The bulk of the damages payment, $533,316,606, was for infringing three Apple design patents. The remaining $5,325,050 was for infringing two utility patents. Samsung already had been found to infringe the patents, but this trial determined some of the damages.
Firstly Samsung will be hacked off that this trial had reconsidered $399 million of Samsung's earlier payments, so $539 million is a significantly more considerable sum.
"We have some issues that will be addressed in post-trial motions", Samsung attorney John Quinn told US District Court Judge Lucy Koh, but didn't seek to keep her from dismissing the eight-person jury. "We don't think it's supported by the evidence", he said of the verdict.
Samsung said that it would appeal because it claimed the decision was against a unanimous Supreme Court ruling in favour of Samsung on the scope of design patent damages. "We will consider all options to obtain an outcome that does not hinder creativity and fair competition for all companies and consumers", Samsung said.
Jurors found both Apple and Samsung persuasive when it came to determining what exactly a design patent applies to, two jurors said. In the case of one Apple patent, describing the round-cornered, black front face of a phone, they went with Samsung's argument and found the infringing product was the display assembly - the screen and accompanying electronics. But for another, which describes a grid of colourful icons, they saw things Apple's way.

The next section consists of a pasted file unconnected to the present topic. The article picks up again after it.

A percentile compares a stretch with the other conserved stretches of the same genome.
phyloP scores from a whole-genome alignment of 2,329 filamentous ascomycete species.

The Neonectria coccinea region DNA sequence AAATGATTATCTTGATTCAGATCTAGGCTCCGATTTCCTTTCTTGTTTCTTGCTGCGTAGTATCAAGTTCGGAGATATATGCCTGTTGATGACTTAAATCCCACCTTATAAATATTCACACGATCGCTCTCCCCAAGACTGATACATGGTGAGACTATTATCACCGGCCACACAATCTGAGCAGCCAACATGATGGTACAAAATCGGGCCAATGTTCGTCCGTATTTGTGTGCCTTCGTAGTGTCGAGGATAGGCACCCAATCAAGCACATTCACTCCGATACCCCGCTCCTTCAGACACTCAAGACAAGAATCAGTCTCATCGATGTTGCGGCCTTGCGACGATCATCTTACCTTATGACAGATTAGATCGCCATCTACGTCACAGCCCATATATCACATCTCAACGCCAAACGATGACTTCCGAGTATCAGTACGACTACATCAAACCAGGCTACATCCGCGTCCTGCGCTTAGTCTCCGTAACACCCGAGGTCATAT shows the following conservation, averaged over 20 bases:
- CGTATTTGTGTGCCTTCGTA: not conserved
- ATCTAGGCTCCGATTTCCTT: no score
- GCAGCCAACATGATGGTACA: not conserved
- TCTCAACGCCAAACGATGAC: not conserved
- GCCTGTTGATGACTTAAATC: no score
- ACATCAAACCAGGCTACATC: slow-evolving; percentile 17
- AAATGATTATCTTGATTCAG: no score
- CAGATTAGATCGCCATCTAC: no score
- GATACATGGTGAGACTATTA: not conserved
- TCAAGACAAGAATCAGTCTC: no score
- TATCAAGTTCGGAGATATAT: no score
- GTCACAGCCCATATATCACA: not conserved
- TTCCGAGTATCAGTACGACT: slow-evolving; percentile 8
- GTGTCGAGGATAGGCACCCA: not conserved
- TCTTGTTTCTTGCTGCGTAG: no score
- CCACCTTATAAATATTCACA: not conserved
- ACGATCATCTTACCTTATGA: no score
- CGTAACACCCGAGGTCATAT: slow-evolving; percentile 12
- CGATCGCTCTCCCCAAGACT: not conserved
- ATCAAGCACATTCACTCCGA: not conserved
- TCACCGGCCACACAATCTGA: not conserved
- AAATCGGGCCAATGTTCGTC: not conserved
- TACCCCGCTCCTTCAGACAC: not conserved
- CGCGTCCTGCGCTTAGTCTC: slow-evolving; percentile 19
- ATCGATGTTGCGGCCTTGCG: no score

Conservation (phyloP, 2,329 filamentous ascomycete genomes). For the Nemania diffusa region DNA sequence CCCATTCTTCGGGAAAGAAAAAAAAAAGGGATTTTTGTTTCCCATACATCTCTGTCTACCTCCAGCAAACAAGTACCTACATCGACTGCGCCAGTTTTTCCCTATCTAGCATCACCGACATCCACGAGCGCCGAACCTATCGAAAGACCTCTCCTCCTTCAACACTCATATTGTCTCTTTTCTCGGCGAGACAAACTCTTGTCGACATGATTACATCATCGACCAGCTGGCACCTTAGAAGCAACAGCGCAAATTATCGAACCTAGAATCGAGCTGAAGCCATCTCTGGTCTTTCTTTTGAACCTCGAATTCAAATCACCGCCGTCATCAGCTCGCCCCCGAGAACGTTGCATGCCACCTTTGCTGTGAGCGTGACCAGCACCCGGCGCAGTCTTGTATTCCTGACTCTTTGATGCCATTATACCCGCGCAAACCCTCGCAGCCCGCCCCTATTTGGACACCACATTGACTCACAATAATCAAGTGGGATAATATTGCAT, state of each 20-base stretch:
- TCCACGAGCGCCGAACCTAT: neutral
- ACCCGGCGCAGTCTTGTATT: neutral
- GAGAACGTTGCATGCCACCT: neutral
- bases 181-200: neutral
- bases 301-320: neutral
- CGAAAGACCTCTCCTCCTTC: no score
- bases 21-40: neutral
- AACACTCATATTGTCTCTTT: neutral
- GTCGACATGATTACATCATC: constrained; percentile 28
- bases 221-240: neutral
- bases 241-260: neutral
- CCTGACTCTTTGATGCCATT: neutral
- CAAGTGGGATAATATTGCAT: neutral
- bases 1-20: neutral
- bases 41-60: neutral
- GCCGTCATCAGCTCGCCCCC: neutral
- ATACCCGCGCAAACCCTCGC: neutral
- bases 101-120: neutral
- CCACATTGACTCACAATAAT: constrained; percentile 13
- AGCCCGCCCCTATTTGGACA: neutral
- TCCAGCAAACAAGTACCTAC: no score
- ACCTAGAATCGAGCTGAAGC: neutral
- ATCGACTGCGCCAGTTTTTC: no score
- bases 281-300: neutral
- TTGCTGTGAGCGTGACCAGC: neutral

"There wasn't any meaningful way to separate it from the phone", said jury foreperson Cait Bravo, 35, manager of an area Barnes and Noble bookstore. "The graphical user interface requires more than just the display screen."
Juror Christine Calderon, 26, a technical writer for network equipment maker Cisco Systems, saw things the same way. And she expressed sympathy for Apple's design-first ethos.
"I do understand that process - how important design is", she said. Calderon took copious notes during the trial, and afterward, she offered Quinn advice on how Samsung could have made its witnesses easier to understand.
The split view on the patents means neither side can claim outright victory, and there's not a lot more clarity for legal cases regarding the scope and power of design patents. But give the increased damages and Samsung's dissatisfaction, it's clear Apple came out ahead even with the payment a little over half of what it wanted.
Samsung had argued a $28 million penalty was an appropriate penalty for infringing three Apple design patents, but Apple sought $1.07 billion which was half what it wanted.
Apple's three design patents in the case are US Patent No. D618,677 (D'677 for short), which describes a black, rectangular, round-cornered front face for an electronic device; US Patent No. D593,087 (D'087), which represents a similar rectangular round-cornered front face plus the surrounding bezel; and US Patent No. D604,305 (D'305), which represents a colourful grid of icons.